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Apr 10, 2024

Proxy statements seen as top challenge ahead of proxy season, research finds

Document has evolved from a compliance exercise to a key communication tool

More governance experts see proxy statements as the biggest challenge ahead of the proxy season than any other part of that work, according to a new online poll from Governance Intelligence.

More than four in 10 respondents to the poll (43 percent) say that for members of an in-house legal/governance team, the proxy statement poses the greatest challenges in helping their company prepare for the proxy season.

The proxy statement is followed by shareholder engagement, which 37 percent of respondents say is the biggest challenge. Behind that are a lack of resources (mentioned by 32 percent of respondents), a lack of technology and working with the board (13 percent each) and the AGM (12 percent).

The focus on the proxy statement is particularly pronounced among respondents in North America (49 percent) compared with those in Europe (27 percent). Shareholder engagement is seen as the biggest challenge by 47 percent of respondents in Europe compared with a third of those in North America. A fifth of respondents in Europe report that working with the board is their biggest challenge, compared with just 9 percent of those in North America.   

The poll features responses from 119 governance professionals, primarily based in the US and Europe.

Proxy statement preparation has expanded in recent years from a compliance exercise to helping the company deliver a key means of communicating with investors and other stakeholders such as employees. It now includes new areas of disclosure conveyed in part by more imagery and graphics in an effort to provide transparency into companies and convey their narrative. It’s also an important vehicle for responding to the growing number of ESG-related shareholder proposals and other forms of activism.

Governance Intelligence’s recent Governance Playbook: How to make your company’s proxy statement a success provides actionable advice from governance professionals on their work creating those documents.

The focus on proxy statements is highlighted by the amount of time companies spend working on them and the range of people involved. More than four in 10 (41 percent) of those taking part in the poll say their in-house legal/governance teams begin preparing their upcoming proxy statement between five and seven months ahead of its publication, while a further third start work two to four months before the document is filed.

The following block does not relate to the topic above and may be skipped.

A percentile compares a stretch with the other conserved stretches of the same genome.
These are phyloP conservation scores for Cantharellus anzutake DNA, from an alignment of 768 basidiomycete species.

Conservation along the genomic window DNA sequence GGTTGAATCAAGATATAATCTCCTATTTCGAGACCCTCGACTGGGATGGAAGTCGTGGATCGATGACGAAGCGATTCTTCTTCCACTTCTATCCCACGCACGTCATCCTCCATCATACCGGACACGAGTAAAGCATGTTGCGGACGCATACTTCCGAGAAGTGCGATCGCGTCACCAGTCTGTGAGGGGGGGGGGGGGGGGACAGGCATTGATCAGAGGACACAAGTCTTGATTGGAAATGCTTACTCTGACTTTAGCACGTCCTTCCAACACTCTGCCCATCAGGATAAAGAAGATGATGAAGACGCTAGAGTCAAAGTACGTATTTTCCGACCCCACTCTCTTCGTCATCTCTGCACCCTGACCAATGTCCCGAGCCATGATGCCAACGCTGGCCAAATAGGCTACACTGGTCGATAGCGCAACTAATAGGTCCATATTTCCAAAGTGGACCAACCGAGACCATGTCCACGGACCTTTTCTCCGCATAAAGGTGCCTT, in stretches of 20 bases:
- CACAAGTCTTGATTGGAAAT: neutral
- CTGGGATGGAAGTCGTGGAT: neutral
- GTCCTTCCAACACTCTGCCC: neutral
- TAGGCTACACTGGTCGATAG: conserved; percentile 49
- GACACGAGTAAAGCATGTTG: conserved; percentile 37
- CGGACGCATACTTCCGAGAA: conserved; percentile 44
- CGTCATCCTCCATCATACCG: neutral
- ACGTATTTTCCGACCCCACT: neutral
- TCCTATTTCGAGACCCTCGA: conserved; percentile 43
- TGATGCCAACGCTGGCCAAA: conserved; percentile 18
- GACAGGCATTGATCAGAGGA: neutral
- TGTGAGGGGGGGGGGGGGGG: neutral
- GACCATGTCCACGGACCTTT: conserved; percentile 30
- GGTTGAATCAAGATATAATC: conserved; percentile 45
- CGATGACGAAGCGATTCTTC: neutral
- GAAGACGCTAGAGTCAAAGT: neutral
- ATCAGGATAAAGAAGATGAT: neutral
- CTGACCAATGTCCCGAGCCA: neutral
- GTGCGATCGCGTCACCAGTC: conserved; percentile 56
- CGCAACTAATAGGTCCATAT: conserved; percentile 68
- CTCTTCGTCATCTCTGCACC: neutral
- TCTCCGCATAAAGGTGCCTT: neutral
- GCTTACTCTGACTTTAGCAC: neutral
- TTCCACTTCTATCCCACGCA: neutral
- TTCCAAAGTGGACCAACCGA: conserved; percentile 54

Not surprisingly, the vast majority (90 percent) of respondents say their in-house legal/governance team is involved in preparing the proxy statement. But a variety of other functions are also involved, including finance (mentioned by 58 percent of respondents), human resources (57 percent), the board (48 percent), the sustainability team (47 percent) and an outside adviser (47 percent).  

Among those seeking outside help, the most commonly sought advice is on legal/regulatory requirements (mentioned by 56 percent of respondents), overall design (33 percent) and executive compensation information (31 percent), the latter being a section of the proxy statement that faces growing scrutiny.

Elsewhere, the poll finds that despite ranking further down the list of top challenges in preparing for the proxy season, governance professionals work for a similarly long time on planning the AGM. More than four in 10 (43 percent) start the exercise five to seven months ahead of the meeting and 39 percent begin two to four months ahead.

Virtual formats for shareholder meetings continue to dominate. Globally, 49 percent of respondents say their company has or will host a virtual AGM in 2024, with 28 percent choosing an in-person event and 19 percent a hybrid event. That compares with similar findings for 2023 with virtual chosen by 51 percent, in person by 25 percent and hybrid by 23 percent.

Ben Maiden

Ben Maiden is the editor-at-large of Governance Intelligence, an IR Media publication, having joined the company in December 2016. He is based in New York. Ben was previously managing editor of Compliance Reporter, covering regulatory and compliance...